Gratuitous Violins rating: **** out of ****
I never intended to see even one part of British playwright Alan Ayckbourn's trilogy The Norman Conquests when it transferred to Broadway from London's Old Vic Theatre.
The plot didn't particularly interest me and the thought of seeing three plays in one day was daunting. (Never mind standing in line at the ladies room for three bathroom breaks.)
But then the reviews started coming in - from my fellow bloggers and other theatergoers I respect. They were so enthusiastic, beginning with Broadway & Me, that I thought well, it'll be an experience - my first theatre marathon. I'd be at Circle in the Square from 11:30 a.m. to 10:30 p.m., with breaks for lunch and dinner.
(Plus, I got to share the experience with my blogging buddy Chris, of Everything I Know I Learned from Musicals. We had a fun lunch at Vynl. Then, dinner at Pigalle with Steve On Broadway, the love of his life and some very tasty grilled yellowfin tuna. A win, win, win.)
The plays - Table Manners, Living Together and Round and Round the Garden - were written and take place in 1973. They are set at different times on the same weekend in different parts of the same house. The same six characters are in all three and I knew within the first hour that I'd love spending time with them.
I definitely related to the frazzled Annie, played by Jessica Hynes, who cares for her needy but unseen mother and desperately needs a break. Ben Miles plays Tom, Annie's possible suitor, a taciturn veterinarian who seems ill at ease around people and animals.
Annie's brother Reg is played by Paul Ritter in a self-centered way that reminded me a bit of the character Ricky Gervais portrays in the British version of The Office. Reg and his wife Sarah, a prim and somewhat bossy Amanda Root, come for the weekend so that Annie can get away.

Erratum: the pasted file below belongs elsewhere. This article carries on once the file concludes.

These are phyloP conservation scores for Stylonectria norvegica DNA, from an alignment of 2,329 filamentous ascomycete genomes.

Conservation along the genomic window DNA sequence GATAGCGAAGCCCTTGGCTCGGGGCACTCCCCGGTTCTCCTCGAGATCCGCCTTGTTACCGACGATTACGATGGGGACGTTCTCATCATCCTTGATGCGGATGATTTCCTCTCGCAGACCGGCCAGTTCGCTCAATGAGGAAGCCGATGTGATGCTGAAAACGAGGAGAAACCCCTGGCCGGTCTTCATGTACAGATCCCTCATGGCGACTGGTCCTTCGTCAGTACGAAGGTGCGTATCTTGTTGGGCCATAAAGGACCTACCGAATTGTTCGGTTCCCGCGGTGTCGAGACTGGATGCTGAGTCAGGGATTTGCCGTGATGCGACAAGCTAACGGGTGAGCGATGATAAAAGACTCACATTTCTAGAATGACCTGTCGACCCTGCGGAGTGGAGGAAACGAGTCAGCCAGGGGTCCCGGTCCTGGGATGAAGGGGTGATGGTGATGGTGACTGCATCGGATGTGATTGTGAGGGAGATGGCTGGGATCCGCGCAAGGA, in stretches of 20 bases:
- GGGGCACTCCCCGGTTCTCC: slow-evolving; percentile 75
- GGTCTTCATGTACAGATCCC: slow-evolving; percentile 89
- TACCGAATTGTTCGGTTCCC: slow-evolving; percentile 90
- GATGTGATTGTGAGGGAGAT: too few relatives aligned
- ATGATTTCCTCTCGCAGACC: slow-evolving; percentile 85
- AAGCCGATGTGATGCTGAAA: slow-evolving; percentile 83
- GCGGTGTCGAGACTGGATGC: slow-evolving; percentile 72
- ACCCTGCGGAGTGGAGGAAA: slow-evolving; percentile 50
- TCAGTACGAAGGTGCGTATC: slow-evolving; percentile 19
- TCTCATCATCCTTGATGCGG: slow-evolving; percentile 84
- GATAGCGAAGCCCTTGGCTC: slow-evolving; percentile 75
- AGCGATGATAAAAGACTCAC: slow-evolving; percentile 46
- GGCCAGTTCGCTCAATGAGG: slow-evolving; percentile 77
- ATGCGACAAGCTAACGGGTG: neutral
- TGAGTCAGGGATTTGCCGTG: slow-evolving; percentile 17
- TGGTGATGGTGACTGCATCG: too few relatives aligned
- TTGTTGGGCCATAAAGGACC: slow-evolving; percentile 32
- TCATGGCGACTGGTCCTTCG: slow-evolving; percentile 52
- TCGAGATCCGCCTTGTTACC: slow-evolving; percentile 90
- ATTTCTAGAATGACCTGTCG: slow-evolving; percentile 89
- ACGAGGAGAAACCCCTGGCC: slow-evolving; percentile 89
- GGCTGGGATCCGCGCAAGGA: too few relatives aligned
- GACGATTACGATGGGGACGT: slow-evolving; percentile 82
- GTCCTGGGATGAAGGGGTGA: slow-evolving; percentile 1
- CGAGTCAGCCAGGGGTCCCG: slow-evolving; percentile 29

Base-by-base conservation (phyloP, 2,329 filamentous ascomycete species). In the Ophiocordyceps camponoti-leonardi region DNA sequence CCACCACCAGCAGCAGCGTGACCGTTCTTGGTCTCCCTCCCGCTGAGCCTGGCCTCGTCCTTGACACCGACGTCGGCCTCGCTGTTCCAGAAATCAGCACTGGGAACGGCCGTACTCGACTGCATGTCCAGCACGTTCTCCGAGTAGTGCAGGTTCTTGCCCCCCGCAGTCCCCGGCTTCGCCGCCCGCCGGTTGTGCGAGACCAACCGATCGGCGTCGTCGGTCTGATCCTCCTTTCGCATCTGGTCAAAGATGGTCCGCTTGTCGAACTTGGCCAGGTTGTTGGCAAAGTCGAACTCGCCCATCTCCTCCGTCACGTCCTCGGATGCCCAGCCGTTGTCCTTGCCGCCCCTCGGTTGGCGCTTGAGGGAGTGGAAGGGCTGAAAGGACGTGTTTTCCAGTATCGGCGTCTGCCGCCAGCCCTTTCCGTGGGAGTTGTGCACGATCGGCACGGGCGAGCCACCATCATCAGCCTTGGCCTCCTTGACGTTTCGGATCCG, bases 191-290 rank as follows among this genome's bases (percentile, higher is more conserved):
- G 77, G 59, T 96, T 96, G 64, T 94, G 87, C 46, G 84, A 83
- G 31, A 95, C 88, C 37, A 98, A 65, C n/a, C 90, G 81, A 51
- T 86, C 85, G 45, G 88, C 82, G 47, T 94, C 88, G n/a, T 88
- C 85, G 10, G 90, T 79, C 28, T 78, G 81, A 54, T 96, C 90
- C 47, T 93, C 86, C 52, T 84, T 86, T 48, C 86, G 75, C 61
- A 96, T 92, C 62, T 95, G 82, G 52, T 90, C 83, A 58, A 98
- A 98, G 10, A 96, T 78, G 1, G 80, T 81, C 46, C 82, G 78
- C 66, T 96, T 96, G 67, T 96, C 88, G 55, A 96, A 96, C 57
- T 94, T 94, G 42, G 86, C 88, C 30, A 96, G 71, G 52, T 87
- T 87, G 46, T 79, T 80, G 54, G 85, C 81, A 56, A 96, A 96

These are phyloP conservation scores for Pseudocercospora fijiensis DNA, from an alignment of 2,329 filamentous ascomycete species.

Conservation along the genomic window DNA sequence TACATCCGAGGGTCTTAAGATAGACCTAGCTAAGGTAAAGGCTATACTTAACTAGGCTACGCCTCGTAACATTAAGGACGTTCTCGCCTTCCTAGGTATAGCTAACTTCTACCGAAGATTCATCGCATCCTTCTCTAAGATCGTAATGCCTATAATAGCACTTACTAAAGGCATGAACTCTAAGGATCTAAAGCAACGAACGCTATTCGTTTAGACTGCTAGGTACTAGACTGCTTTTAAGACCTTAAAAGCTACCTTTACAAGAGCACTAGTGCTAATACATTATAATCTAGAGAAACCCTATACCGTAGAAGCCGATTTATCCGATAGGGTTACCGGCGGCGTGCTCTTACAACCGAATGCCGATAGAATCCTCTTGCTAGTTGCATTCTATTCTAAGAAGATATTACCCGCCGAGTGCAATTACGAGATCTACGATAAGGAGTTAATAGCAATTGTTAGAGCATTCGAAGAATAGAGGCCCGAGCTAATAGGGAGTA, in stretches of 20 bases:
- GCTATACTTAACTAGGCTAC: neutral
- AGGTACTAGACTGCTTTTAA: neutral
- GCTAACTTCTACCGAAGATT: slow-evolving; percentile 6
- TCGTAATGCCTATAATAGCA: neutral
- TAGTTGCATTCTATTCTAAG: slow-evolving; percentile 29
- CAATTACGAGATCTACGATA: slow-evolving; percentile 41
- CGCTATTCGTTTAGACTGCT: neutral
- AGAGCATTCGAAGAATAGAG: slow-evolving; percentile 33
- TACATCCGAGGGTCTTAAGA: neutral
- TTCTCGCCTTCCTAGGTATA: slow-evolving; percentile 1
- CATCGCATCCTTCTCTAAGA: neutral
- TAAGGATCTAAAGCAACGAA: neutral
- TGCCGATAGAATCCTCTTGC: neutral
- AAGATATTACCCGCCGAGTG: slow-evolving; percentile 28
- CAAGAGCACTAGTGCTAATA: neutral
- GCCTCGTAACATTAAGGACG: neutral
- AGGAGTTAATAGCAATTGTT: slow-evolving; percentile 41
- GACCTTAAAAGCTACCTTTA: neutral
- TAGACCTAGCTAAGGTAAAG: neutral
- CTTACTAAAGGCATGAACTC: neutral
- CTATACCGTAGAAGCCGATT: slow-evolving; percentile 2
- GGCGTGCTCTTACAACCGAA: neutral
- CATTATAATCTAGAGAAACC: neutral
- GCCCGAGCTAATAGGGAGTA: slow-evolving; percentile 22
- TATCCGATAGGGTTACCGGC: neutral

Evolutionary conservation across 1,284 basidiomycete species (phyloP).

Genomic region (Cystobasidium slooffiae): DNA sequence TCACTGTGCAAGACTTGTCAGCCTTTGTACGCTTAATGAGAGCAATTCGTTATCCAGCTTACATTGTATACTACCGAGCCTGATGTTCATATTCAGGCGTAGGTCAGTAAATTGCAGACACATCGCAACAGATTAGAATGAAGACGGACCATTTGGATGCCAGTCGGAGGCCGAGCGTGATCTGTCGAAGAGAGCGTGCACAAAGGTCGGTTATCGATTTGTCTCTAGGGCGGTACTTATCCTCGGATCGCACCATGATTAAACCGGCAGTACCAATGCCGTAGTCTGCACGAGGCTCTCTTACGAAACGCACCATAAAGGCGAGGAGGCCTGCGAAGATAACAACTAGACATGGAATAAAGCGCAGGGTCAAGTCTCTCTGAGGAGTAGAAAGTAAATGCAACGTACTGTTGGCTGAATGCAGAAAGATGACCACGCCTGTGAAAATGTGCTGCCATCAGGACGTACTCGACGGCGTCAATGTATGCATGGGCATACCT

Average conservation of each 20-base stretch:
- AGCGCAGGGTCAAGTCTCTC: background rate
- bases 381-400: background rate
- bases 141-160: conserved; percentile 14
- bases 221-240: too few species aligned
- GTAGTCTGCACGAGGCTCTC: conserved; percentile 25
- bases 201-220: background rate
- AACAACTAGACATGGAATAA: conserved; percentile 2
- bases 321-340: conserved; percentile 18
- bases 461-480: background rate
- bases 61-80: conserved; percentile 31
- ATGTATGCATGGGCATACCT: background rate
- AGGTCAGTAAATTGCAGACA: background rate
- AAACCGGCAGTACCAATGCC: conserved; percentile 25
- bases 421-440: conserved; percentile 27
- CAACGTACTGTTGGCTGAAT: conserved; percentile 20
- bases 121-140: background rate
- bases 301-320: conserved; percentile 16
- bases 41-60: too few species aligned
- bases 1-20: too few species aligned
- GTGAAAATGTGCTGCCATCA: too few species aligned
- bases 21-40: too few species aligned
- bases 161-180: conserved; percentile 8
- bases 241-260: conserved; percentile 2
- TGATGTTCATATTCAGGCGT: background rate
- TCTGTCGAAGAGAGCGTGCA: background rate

Also on hand is Annie and Reg's sister Ruth, played by Amelia Bullmore, whose nearsightedness causes many comic moments. She's just about at the end of her rope when it comes to her lothario of a husband Norman, an assistant librarian played brilliantly by Stephen Mangan.
While the entire cast is superb, Mangan was my favorite. Bearded, unkempt, with a wild head of hair, he is such a physical, expressive actor. And he delivers a performance that I will never forget.
From the way the other characters talk about him, I was prepared to despise Norman. But Mangan makes him sympathetic and charming, totally honest, lacking in guile and quite sensitive - even if he is an unscrupulous cad at times. I could never hate Norman - only love him.
I'm a fairly easy theatergoer to satisfy - just don't bore me. It's a tribute to the wonderful ensemble - and director Matthew Warchus - that even after seven hours, I never got tired of watching these six distinct, vivid personalities interact.
There was always something unexpected, some wound to be reopened, some revelation, some argument to break out - often with hilarious consequences, some new person for Norman to seduce. The plot that I didn't think would interest me, well, I ended up being totally absorbed. It was so much fun to sit there all day and watch this story unfold.
The plays are witty and hilarious with a lot of physical humor. I can't remember the last time I laughed so hard, so often, sometimes to the point of tears. But Ayckbourn also gives us some very serious moments when you truly get a sense of these characters' anxieties.
The Norman Conquests turned out to be one of the best and most unique theatergoing experiences I've had. I'm so glad I didn't miss it. Because it was in the round and because I spent so much time with them, I feel like I got to know these characters so well.
But I'm afraid that the popularity of the "trilogy days" may have led people to believe that if you can't see all three, it's not worth seeing any of them. And that's absolutely not true.
If you can only see one, I recommend Table Manners, which I think stands best on its own. Unfortunately, The Norman Conquests, which won the Tony award for Best Revival of a Play, closes on July 26. So you haven't got much more time.